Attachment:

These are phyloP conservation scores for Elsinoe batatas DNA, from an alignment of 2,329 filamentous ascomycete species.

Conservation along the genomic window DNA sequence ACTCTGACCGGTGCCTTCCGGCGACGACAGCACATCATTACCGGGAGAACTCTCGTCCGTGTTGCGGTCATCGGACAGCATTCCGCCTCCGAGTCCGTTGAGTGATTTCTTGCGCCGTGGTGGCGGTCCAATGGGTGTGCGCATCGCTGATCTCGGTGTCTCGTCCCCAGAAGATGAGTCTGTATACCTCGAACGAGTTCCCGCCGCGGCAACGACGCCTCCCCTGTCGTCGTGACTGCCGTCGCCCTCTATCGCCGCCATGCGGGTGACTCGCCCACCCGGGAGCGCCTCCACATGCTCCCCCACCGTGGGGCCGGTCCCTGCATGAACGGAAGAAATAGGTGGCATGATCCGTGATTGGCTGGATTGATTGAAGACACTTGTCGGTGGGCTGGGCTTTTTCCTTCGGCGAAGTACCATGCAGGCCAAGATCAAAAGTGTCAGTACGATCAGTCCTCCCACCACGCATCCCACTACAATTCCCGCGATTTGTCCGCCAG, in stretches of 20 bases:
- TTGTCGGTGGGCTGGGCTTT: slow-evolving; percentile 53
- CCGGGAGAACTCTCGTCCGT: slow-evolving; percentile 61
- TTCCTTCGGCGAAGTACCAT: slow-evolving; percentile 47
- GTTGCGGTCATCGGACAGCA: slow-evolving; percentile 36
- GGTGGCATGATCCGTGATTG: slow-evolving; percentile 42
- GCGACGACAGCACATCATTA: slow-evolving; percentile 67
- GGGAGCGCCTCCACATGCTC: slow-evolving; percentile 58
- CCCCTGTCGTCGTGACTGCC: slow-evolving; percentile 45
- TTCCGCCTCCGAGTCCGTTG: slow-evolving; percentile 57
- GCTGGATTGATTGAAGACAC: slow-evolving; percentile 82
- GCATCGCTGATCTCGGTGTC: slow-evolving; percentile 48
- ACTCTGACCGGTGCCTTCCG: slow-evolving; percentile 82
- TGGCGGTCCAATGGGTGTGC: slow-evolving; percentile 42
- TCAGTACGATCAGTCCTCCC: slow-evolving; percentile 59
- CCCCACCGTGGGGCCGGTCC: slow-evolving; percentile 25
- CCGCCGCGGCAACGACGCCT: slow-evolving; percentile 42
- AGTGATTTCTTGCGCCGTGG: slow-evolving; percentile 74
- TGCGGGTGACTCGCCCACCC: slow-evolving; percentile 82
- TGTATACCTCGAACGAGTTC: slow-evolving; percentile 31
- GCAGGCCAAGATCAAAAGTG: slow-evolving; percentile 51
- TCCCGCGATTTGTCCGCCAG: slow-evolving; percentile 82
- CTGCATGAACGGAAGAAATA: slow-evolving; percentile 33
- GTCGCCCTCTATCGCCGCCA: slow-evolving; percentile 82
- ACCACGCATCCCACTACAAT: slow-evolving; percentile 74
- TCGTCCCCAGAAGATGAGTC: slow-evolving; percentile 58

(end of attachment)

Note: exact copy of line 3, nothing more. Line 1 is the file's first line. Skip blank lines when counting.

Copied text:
- TTGTCGGTGGGCTGGGCTTT: slow-evolving; percentile 53